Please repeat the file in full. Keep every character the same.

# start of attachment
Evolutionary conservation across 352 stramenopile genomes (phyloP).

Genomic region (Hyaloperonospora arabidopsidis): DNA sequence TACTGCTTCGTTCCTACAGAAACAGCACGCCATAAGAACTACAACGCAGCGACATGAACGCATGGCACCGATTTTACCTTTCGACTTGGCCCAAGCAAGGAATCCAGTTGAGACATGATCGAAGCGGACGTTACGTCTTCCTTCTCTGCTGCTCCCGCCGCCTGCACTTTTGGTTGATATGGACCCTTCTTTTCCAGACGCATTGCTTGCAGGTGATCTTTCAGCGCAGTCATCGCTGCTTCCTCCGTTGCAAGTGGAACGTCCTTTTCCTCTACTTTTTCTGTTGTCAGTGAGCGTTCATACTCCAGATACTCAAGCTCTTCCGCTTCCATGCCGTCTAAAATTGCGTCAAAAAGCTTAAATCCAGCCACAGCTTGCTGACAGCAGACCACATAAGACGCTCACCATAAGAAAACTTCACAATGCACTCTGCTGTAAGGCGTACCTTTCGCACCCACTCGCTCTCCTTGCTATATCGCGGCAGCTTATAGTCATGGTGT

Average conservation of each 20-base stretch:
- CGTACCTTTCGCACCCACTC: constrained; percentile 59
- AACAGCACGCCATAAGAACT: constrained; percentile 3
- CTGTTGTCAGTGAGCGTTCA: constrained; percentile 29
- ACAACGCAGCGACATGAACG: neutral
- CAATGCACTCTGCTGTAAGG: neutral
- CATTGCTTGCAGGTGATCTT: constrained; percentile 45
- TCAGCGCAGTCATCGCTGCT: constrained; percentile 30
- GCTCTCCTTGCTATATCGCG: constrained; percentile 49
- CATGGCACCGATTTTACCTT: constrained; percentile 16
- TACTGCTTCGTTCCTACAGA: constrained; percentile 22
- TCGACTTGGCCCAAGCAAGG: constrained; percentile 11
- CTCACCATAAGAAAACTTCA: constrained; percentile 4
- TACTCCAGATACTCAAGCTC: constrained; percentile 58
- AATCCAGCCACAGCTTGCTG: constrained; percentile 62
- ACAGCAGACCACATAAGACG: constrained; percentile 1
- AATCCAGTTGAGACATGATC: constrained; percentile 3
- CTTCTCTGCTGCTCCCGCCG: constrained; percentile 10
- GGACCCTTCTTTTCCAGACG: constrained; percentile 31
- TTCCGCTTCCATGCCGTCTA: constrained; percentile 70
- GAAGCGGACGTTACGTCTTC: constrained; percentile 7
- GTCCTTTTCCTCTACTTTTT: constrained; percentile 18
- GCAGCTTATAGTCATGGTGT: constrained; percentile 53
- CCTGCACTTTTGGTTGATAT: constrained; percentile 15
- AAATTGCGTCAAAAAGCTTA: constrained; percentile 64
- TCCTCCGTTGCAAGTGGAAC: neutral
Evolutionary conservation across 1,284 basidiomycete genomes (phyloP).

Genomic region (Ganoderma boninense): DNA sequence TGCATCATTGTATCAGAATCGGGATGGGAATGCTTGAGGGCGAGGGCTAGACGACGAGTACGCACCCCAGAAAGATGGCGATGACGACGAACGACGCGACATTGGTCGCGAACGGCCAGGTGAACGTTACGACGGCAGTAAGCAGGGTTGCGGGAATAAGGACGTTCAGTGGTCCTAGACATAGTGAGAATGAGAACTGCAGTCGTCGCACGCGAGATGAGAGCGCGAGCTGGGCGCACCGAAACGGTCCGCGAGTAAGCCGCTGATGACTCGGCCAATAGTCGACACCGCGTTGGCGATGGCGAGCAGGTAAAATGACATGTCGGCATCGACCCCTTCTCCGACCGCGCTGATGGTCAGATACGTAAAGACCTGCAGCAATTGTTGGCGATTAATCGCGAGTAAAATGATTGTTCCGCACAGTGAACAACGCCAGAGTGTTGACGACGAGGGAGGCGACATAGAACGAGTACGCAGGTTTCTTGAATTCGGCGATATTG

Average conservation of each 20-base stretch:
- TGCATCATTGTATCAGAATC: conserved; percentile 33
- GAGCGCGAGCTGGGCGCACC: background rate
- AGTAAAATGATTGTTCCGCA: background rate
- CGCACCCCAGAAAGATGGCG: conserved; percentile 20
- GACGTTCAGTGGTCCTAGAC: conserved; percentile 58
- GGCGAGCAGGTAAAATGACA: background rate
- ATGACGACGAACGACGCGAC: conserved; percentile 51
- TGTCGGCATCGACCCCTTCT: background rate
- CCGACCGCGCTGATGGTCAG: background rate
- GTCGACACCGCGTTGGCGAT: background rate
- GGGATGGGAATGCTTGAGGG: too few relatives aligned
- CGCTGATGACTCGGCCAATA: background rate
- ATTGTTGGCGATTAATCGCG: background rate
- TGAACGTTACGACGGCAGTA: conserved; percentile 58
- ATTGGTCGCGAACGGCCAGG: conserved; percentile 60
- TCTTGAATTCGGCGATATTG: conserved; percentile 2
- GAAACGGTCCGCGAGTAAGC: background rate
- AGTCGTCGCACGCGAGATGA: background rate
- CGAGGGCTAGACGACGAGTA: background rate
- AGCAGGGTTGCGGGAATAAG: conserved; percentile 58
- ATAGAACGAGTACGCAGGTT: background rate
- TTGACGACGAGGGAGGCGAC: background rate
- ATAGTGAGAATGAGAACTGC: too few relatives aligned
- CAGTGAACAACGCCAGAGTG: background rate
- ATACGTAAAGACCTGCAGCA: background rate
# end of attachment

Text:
Evolutionary conservation across 352 stramenopile genomes (phyloP).

Genomic region (Hyaloperonospora arabidopsidis): DNA sequence TACTGCTTCGTTCCTACAGAAACAGCACGCCATAAGAACTACAACGCAGCGACATGAACGCATGGCACCGATTTTACCTTTCGACTTGGCCCAAGCAAGGAATCCAGTTGAGACATGATCGAAGCGGACGTTACGTCTTCCTTCTCTGCTGCTCCCGCCGCCTGCACTTTTGGTTGATATGGACCCTTCTTTTCCAGACGCATTGCTTGCAGGTGATCTTTCAGCGCAGTCATCGCTGCTTCCTCCGTTGCAAGTGGAACGTCCTTTTCCTCTACTTTTTCTGTTGTCAGTGAGCGTTCATACTCCAGATACTCAAGCTCTTCCGCTTCCATGCCGTCTAAAATTGCGTCAAAAAGCTTAAATCCAGCCACAGCTTGCTGACAGCAGACCACATAAGACGCTCACCATAAGAAAACTTCACAATGCACTCTGCTGTAAGGCGTACCTTTCGCACCCACTCGCTCTCCTTGCTATATCGCGGCAGCTTATAGTCATGGTGT

Average conservation of each 20-base stretch:
- CGTACCTTTCGCACCCACTC: constrained; percentile 59
- AACAGCACGCCATAAGAACT: constrained; percentile 3
- CTGTTGTCAGTGAGCGTTCA: constrained; percentile 29
- ACAACGCAGCGACATGAACG: neutral
- CAATGCACTCTGCTGTAAGG: neutral
- CATTGCTTGCAGGTGATCTT: constrained; percentile 45
- TCAGCGCAGTCATCGCTGCT: constrained; percentile 30
- GCTCTCCTTGCTATATCGCG: constrained; percentile 49
- CATGGCACCGATTTTACCTT: constrained; percentile 16
- TACTGCTTCGTTCCTACAGA: constrained; percentile 22
- TCGACTTGGCCCAAGCAAGG: constrained; percentile 11
- CTCACCATAAGAAAACTTCA: constrained; percentile 4
- TACTCCAGATACTCAAGCTC: constrained; percentile 58
- AATCCAGCCACAGCTTGCTG: constrained; percentile 62
- ACAGCAGACCACATAAGACG: constrained; percentile 1
- AATCCAGTTGAGACATGATC: constrained; percentile 3
- CTTCTCTGCTGCTCCCGCCG: constrained; percentile 10
- GGACCCTTCTTTTCCAGACG: constrained; percentile 31
- TTCCGCTTCCATGCCGTCTA: constrained; percentile 70
- GAAGCGGACGTTACGTCTTC: constrained; percentile 7
- GTCCTTTTCCTCTACTTTTT: constrained; percentile 18
- GCAGCTTATAGTCATGGTGT: constrained; percentile 53
- CCTGCACTTTTGGTTGATAT: constrained; percentile 15
- AAATTGCGTCAAAAAGCTTA: constrained; percentile 64
- TCCTCCGTTGCAAGTGGAAC: neutral
Evolutionary conservation across 1,284 basidiomycete genomes (phyloP).

Genomic region (Ganoderma boninense): DNA sequence TGCATCATTGTATCAGAATCGGGATGGGAATGCTTGAGGGCGAGGGCTAGACGACGAGTACGCACCCCAGAAAGATGGCGATGACGACGAACGACGCGACATTGGTCGCGAACGGCCAGGTGAACGTTACGACGGCAGTAAGCAGGGTTGCGGGAATAAGGACGTTCAGTGGTCCTAGACATAGTGAGAATGAGAACTGCAGTCGTCGCACGCGAGATGAGAGCGCGAGCTGGGCGCACCGAAACGGTCCGCGAGTAAGCCGCTGATGACTCGGCCAATAGTCGACACCGCGTTGGCGATGGCGAGCAGGTAAAATGACATGTCGGCATCGACCCCTTCTCCGACCGCGCTGATGGTCAGATACGTAAAGACCTGCAGCAATTGTTGGCGATTAATCGCGAGTAAAATGATTGTTCCGCACAGTGAACAACGCCAGAGTGTTGACGACGAGGGAGGCGACATAGAACGAGTACGCAGGTTTCTTGAATTCGGCGATATTG

Average conservation of each 20-base stretch:
- TGCATCATTGTATCAGAATC: conserved; percentile 33
- GAGCGCGAGCTGGGCGCACC: background rate
- AGTAAAATGATTGTTCCGCA: background rate
- CGCACCCCAGAAAGATGGCG: conserved; percentile 20
- GACGTTCAGTGGTCCTAGAC: conserved; percentile 58
- GGCGAGCAGGTAAAATGACA: background rate
- ATGACGACGAACGACGCGAC: conserved; percentile 51
- TGTCGGCATCGACCCCTTCT: background rate
- CCGACCGCGCTGATGGTCAG: background rate
- GTCGACACCGCGTTGGCGAT: background rate
- GGGATGGGAATGCTTGAGGG: too few relatives aligned
- CGCTGATGACTCGGCCAATA: background rate
- ATTGTTGGCGATTAATCGCG: background rate
- TGAACGTTACGACGGCAGTA: conserved; percentile 58
- ATTGGTCGCGAACGGCCAGG: conserved; percentile 60
- TCTTGAATTCGGCGATATTG: conserved; percentile 2
- GAAACGGTCCGCGAGTAAGC: background rate
- AGTCGTCGCACGCGAGATGA: background rate
- CGAGGGCTAGACGACGAGTA: background rate
- AGCAGGGTTGCGGGAATAAG: conserved; percentile 58
- ATAGAACGAGTACGCAGGTT: background rate
- TTGACGACGAGGGAGGCGAC: background rate
- ATAGTGAGAATGAGAACTGC: too few relatives aligned
- CAGTGAACAACGCCAGAGTG: background rate
- ATACGTAAAGACCTGCAGCA: background rate